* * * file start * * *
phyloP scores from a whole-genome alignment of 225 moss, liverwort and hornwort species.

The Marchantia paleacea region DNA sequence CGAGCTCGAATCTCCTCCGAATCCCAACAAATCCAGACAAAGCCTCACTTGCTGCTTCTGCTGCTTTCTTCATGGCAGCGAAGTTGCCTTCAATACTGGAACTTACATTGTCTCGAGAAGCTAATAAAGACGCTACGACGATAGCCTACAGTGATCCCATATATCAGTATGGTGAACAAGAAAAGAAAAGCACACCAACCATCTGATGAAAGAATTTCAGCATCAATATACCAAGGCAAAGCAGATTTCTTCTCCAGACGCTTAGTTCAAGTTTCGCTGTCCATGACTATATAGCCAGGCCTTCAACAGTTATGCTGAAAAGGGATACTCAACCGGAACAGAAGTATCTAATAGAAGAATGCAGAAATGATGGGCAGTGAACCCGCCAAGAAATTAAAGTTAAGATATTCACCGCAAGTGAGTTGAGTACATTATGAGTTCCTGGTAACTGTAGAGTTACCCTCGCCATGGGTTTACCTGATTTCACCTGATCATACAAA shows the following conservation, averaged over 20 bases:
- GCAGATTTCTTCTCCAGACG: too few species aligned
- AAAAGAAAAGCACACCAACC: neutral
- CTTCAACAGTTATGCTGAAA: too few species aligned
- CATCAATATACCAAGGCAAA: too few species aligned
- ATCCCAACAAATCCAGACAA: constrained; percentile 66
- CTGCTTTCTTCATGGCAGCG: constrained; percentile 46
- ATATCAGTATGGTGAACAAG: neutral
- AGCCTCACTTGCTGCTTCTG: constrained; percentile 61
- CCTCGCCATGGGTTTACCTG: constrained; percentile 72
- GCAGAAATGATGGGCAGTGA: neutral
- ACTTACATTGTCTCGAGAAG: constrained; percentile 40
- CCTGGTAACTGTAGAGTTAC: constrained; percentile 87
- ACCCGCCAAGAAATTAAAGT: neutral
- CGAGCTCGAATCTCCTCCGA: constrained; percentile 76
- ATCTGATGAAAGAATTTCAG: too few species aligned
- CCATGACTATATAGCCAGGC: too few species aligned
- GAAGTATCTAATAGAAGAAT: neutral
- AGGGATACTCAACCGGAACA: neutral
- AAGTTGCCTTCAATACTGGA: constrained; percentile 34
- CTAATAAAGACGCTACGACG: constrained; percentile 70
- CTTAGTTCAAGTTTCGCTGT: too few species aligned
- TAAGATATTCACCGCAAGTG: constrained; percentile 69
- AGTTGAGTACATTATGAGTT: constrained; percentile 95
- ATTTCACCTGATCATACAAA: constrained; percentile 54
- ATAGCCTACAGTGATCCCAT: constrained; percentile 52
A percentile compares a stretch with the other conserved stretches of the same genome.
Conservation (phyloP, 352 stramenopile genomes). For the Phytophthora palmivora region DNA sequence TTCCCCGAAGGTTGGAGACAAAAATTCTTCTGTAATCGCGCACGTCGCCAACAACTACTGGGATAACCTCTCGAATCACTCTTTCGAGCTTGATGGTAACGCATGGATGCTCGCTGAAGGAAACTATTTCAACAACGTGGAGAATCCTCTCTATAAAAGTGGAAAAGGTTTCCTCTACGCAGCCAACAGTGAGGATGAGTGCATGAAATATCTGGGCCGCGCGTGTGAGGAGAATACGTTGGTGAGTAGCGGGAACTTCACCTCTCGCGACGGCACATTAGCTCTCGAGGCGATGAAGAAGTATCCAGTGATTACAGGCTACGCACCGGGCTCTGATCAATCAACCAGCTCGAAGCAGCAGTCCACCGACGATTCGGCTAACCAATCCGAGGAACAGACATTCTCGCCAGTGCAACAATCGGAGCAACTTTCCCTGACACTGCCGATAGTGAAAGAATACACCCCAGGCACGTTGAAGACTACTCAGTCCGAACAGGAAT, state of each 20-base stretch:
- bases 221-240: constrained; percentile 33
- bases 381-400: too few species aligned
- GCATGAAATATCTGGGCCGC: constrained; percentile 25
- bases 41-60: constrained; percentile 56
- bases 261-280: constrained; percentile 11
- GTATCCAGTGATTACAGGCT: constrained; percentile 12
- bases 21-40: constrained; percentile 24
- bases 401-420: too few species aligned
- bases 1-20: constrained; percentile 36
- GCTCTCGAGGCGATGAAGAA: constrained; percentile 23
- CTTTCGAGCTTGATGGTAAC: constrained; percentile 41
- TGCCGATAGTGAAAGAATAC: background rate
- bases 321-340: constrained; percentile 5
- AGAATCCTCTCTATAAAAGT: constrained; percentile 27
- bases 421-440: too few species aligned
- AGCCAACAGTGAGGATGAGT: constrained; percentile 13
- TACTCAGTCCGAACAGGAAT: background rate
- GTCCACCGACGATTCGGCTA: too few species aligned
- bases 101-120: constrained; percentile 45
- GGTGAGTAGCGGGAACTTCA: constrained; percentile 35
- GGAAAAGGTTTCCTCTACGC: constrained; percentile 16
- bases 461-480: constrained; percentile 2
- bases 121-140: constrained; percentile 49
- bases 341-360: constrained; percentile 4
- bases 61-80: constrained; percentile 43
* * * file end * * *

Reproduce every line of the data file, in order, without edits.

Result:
phyloP scores from a whole-genome alignment of 225 moss, liverwort and hornwort species.

The Marchantia paleacea region DNA sequence CGAGCTCGAATCTCCTCCGAATCCCAACAAATCCAGACAAAGCCTCACTTGCTGCTTCTGCTGCTTTCTTCATGGCAGCGAAGTTGCCTTCAATACTGGAACTTACATTGTCTCGAGAAGCTAATAAAGACGCTACGACGATAGCCTACAGTGATCCCATATATCAGTATGGTGAACAAGAAAAGAAAAGCACACCAACCATCTGATGAAAGAATTTCAGCATCAATATACCAAGGCAAAGCAGATTTCTTCTCCAGACGCTTAGTTCAAGTTTCGCTGTCCATGACTATATAGCCAGGCCTTCAACAGTTATGCTGAAAAGGGATACTCAACCGGAACAGAAGTATCTAATAGAAGAATGCAGAAATGATGGGCAGTGAACCCGCCAAGAAATTAAAGTTAAGATATTCACCGCAAGTGAGTTGAGTACATTATGAGTTCCTGGTAACTGTAGAGTTACCCTCGCCATGGGTTTACCTGATTTCACCTGATCATACAAA shows the following conservation, averaged over 20 bases:
- GCAGATTTCTTCTCCAGACG: too few species aligned
- AAAAGAAAAGCACACCAACC: neutral
- CTTCAACAGTTATGCTGAAA: too few species aligned
- CATCAATATACCAAGGCAAA: too few species aligned
- ATCCCAACAAATCCAGACAA: constrained; percentile 66
- CTGCTTTCTTCATGGCAGCG: constrained; percentile 46
- ATATCAGTATGGTGAACAAG: neutral
- AGCCTCACTTGCTGCTTCTG: constrained; percentile 61
- CCTCGCCATGGGTTTACCTG: constrained; percentile 72
- GCAGAAATGATGGGCAGTGA: neutral
- ACTTACATTGTCTCGAGAAG: constrained; percentile 40
- CCTGGTAACTGTAGAGTTAC: constrained; percentile 87
- ACCCGCCAAGAAATTAAAGT: neutral
- CGAGCTCGAATCTCCTCCGA: constrained; percentile 76
- ATCTGATGAAAGAATTTCAG: too few species aligned
- CCATGACTATATAGCCAGGC: too few species aligned
- GAAGTATCTAATAGAAGAAT: neutral
- AGGGATACTCAACCGGAACA: neutral
- AAGTTGCCTTCAATACTGGA: constrained; percentile 34
- CTAATAAAGACGCTACGACG: constrained; percentile 70
- CTTAGTTCAAGTTTCGCTGT: too few species aligned
- TAAGATATTCACCGCAAGTG: constrained; percentile 69
- AGTTGAGTACATTATGAGTT: constrained; percentile 95
- ATTTCACCTGATCATACAAA: constrained; percentile 54
- ATAGCCTACAGTGATCCCAT: constrained; percentile 52
A percentile compares a stretch with the other conserved stretches of the same genome.
Conservation (phyloP, 352 stramenopile genomes). For the Phytophthora palmivora region DNA sequence TTCCCCGAAGGTTGGAGACAAAAATTCTTCTGTAATCGCGCACGTCGCCAACAACTACTGGGATAACCTCTCGAATCACTCTTTCGAGCTTGATGGTAACGCATGGATGCTCGCTGAAGGAAACTATTTCAACAACGTGGAGAATCCTCTCTATAAAAGTGGAAAAGGTTTCCTCTACGCAGCCAACAGTGAGGATGAGTGCATGAAATATCTGGGCCGCGCGTGTGAGGAGAATACGTTGGTGAGTAGCGGGAACTTCACCTCTCGCGACGGCACATTAGCTCTCGAGGCGATGAAGAAGTATCCAGTGATTACAGGCTACGCACCGGGCTCTGATCAATCAACCAGCTCGAAGCAGCAGTCCACCGACGATTCGGCTAACCAATCCGAGGAACAGACATTCTCGCCAGTGCAACAATCGGAGCAACTTTCCCTGACACTGCCGATAGTGAAAGAATACACCCCAGGCACGTTGAAGACTACTCAGTCCGAACAGGAAT, state of each 20-base stretch:
- bases 221-240: constrained; percentile 33
- bases 381-400: too few species aligned
- GCATGAAATATCTGGGCCGC: constrained; percentile 25
- bases 41-60: constrained; percentile 56
- bases 261-280: constrained; percentile 11
- GTATCCAGTGATTACAGGCT: constrained; percentile 12
- bases 21-40: constrained; percentile 24
- bases 401-420: too few species aligned
- bases 1-20: constrained; percentile 36
- GCTCTCGAGGCGATGAAGAA: constrained; percentile 23
- CTTTCGAGCTTGATGGTAAC: constrained; percentile 41
- TGCCGATAGTGAAAGAATAC: background rate
- bases 321-340: constrained; percentile 5
- AGAATCCTCTCTATAAAAGT: constrained; percentile 27
- bases 421-440: too few species aligned
- AGCCAACAGTGAGGATGAGT: constrained; percentile 13
- TACTCAGTCCGAACAGGAAT: background rate
- GTCCACCGACGATTCGGCTA: too few species aligned
- bases 101-120: constrained; percentile 45
- GGTGAGTAGCGGGAACTTCA: constrained; percentile 35
- GGAAAAGGTTTCCTCTACGC: constrained; percentile 16
- bases 461-480: constrained; percentile 2
- bases 121-140: constrained; percentile 49
- bases 341-360: constrained; percentile 4
- bases 61-80: constrained; percentile 43